Saturday, November 29, 2008

America the Beautiful

Culture is a funny thing. The movement of people and their ways of life is bewildering to examine.  How people structure their existence within a community and how geography and history shape that process is a subject you could study forever.

My job incorporates some of those elements. As an international business reporter for a local publication, I learn about new cultures and to examine how they interact with the modern American city in which I live, how they place their firm and distinct imprint on it, and how this swirling mass of humanity survives through this great global bartering system we call economy.

For all my pursuits in other countries, America has never lost its intrigue. Our country is a tapestry woven with threads of freedom and opportunity, pride and expansionism, brashness and humility, infamy and never-ending compassion. We have a lot of faces as a country. For some, we're imperialists. For our enemies, we're the terrorists. For the hungry, we're often the savior; for the oppressed, the lifeline.

To some, we're an enigma, the third-largest country by population but soaring above all others when it comes to wealth. We're a paradox, at once xenophobic and incredibly open. We have a history of suppressing the freedom of our own people, but because our founders recognized our evil, self-serving nature, we've managed to become the freest country on earth.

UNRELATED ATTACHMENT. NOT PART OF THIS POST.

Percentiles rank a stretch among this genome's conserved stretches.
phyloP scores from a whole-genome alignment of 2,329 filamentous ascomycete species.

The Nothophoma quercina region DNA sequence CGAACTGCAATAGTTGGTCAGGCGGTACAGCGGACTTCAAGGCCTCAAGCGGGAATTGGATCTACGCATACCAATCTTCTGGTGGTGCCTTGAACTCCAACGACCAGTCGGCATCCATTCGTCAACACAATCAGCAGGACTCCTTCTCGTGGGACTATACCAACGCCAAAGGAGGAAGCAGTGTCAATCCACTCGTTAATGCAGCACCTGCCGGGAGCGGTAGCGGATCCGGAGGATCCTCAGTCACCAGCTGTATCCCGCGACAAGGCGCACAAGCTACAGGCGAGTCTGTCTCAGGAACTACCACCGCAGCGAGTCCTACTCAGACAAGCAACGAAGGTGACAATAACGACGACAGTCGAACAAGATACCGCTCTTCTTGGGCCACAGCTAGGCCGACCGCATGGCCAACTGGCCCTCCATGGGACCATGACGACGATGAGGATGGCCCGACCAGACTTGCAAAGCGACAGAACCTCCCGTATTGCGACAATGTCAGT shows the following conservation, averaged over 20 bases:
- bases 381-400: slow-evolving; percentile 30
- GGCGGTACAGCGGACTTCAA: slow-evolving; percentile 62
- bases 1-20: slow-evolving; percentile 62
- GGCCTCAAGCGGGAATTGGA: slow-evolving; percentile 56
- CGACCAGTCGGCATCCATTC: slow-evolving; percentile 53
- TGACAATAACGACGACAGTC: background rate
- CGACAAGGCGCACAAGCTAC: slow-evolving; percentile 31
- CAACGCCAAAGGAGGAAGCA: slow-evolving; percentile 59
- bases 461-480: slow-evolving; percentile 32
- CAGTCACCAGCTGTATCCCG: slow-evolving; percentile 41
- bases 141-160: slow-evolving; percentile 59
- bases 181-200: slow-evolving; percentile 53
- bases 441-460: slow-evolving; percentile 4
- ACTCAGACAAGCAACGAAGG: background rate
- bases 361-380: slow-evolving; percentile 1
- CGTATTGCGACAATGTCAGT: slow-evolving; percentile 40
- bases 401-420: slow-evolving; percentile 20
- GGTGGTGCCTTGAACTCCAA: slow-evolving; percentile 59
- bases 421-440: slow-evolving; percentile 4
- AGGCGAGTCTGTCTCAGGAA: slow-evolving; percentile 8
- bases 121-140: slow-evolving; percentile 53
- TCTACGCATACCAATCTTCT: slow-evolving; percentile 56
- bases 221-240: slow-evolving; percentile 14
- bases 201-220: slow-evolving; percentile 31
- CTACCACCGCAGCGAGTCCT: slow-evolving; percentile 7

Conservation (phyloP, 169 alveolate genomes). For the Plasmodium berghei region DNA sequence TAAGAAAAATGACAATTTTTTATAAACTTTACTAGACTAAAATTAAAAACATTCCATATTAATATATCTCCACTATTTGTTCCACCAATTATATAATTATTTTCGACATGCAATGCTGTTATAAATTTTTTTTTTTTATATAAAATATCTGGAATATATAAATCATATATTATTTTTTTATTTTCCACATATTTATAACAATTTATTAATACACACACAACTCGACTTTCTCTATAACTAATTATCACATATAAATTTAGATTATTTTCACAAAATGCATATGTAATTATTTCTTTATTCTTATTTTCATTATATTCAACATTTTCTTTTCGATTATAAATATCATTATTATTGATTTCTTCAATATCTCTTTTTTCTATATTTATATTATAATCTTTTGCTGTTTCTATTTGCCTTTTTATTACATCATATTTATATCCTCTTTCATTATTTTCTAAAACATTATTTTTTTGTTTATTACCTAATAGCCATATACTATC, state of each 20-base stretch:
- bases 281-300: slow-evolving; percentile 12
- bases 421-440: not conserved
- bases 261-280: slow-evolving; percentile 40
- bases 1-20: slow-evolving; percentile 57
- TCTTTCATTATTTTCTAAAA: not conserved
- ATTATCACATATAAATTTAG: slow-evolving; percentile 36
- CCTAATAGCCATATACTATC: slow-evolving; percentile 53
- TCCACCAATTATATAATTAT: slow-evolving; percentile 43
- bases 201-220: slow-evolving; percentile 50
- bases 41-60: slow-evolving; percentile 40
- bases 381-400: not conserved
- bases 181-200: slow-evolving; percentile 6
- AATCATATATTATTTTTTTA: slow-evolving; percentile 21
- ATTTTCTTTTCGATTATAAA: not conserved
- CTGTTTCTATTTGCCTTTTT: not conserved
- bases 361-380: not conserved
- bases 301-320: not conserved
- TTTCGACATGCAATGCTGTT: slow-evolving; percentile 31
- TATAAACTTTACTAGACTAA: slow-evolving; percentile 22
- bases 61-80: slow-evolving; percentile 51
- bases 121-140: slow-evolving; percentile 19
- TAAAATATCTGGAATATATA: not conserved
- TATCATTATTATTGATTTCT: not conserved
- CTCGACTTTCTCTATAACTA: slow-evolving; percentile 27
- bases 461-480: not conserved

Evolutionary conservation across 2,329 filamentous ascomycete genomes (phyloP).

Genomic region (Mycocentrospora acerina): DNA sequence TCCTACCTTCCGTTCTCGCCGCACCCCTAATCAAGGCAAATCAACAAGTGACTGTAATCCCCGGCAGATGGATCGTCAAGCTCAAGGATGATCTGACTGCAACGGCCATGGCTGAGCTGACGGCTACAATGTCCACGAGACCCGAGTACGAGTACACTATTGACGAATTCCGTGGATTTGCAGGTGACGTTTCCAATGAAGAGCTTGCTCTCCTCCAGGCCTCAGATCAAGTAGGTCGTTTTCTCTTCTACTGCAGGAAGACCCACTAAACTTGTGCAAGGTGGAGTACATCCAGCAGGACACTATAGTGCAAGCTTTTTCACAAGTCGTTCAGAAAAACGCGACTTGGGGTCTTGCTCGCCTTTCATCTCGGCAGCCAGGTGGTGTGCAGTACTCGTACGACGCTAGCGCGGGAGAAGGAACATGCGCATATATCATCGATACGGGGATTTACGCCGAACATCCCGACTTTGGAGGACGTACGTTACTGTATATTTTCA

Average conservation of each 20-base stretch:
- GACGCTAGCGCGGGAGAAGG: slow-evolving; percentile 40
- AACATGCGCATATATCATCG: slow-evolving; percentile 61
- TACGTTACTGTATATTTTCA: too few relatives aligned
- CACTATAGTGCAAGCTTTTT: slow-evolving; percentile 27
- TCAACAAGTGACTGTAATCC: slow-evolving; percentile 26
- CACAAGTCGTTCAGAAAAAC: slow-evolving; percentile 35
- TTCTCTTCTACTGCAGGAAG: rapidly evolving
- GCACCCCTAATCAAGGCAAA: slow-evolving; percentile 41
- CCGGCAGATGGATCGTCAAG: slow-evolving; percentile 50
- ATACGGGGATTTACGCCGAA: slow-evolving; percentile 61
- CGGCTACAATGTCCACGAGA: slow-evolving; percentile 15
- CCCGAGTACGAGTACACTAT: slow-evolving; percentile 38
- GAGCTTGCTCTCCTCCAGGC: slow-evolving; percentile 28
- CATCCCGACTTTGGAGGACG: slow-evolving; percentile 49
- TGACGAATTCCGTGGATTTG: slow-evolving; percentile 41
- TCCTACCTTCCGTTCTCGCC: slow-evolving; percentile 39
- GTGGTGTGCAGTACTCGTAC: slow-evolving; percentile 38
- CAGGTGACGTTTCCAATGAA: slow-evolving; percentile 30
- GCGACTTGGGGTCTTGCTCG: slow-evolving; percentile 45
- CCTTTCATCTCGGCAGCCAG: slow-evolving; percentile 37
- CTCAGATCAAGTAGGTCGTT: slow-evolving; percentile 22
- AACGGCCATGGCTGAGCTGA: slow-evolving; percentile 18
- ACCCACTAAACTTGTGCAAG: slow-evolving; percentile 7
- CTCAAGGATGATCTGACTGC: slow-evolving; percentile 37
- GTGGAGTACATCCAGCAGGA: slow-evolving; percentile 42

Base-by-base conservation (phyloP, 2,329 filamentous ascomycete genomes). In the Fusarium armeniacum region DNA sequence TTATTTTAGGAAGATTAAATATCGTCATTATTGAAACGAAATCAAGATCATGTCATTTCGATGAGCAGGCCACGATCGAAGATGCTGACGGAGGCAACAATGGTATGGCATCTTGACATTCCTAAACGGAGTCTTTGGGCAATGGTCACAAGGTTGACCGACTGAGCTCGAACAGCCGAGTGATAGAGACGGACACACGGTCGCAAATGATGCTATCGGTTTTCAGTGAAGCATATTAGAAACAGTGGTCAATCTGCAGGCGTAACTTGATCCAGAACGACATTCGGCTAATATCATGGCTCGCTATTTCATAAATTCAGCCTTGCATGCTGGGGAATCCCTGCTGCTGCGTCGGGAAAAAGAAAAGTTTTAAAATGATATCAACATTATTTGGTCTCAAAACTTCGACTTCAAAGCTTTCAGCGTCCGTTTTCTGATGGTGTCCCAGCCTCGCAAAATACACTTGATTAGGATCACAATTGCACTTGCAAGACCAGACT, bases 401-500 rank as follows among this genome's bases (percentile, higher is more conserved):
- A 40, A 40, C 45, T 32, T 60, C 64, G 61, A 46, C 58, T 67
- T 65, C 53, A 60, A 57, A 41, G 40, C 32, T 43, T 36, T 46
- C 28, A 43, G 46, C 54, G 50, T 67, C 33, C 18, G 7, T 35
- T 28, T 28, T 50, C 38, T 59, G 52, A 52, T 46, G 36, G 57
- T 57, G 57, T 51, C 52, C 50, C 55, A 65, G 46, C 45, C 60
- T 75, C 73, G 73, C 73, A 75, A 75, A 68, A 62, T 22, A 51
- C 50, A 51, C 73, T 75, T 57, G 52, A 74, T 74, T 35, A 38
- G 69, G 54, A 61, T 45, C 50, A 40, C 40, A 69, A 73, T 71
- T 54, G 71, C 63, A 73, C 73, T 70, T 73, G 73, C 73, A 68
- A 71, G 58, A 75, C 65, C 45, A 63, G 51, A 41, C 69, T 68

When immigrants come to this country, I imagine they sift through a flood of perceptions, their images of "America the Beautiful" influenced by the media, the people they've met, their country's relationship with ours and even their own expectations, which color perceptions as much as anything that's not actual experience.

They're probably drawn to the opportunity that the stars and stripes represent, but they probably fear that they'll be lost in the shuffle, trampled under the great English-speaking machine of society.

To balance the ambition and fear, they create communities within communities, little pockets of home miles away from where they were born.

Georgia is an interesting place to see these forces at work. I went to the mall on Black Friday, the most American of days, the day after the most American of holidays. Only in this country can we have a day to take stock of our overflowing abundance, only to rush out and buy more before the sun rises on Friday.

But I saw no backlash to this ethos among the hundreds, probably thousands, of foreigners I saw at Northlake Mall in Tucker. I must've heard 10 or more languages as I slalomed through the throngs of shoppers eager for that after-Thanksgiving bargain.

A Chinese lady told her daughter she looked great in that jacket she was trying on. The daughter agreed before commenting that the Old Navy store had "hao duo ren," a heck of a lot of people. A Mexican woman spoke of the "pavo grande" (large turkey) they cooked the day before. An Indian man from my apartment complex waited as the checkout line at Kohl's stretched halfway across the store.

An white guy remarked in a awestruck tone that the leather jackets were only a few more dollars than a leather belt. "Yeah, it's kinda crazy," I said, giving his indignance the indulgence it seemed to be seeking. "Naw, they're not crazy. They're smart as hell, but we're smarter."

Outside the store, Muslim women with dark skin and headscarves corraled their children, laughing as two families reunited. I walked further, and Mediterranean women tried to sell me skin products. A Hispanic woman gave me a sample at the Chinese restaurant, and I sat down to eat, dumbfounded by the diversity.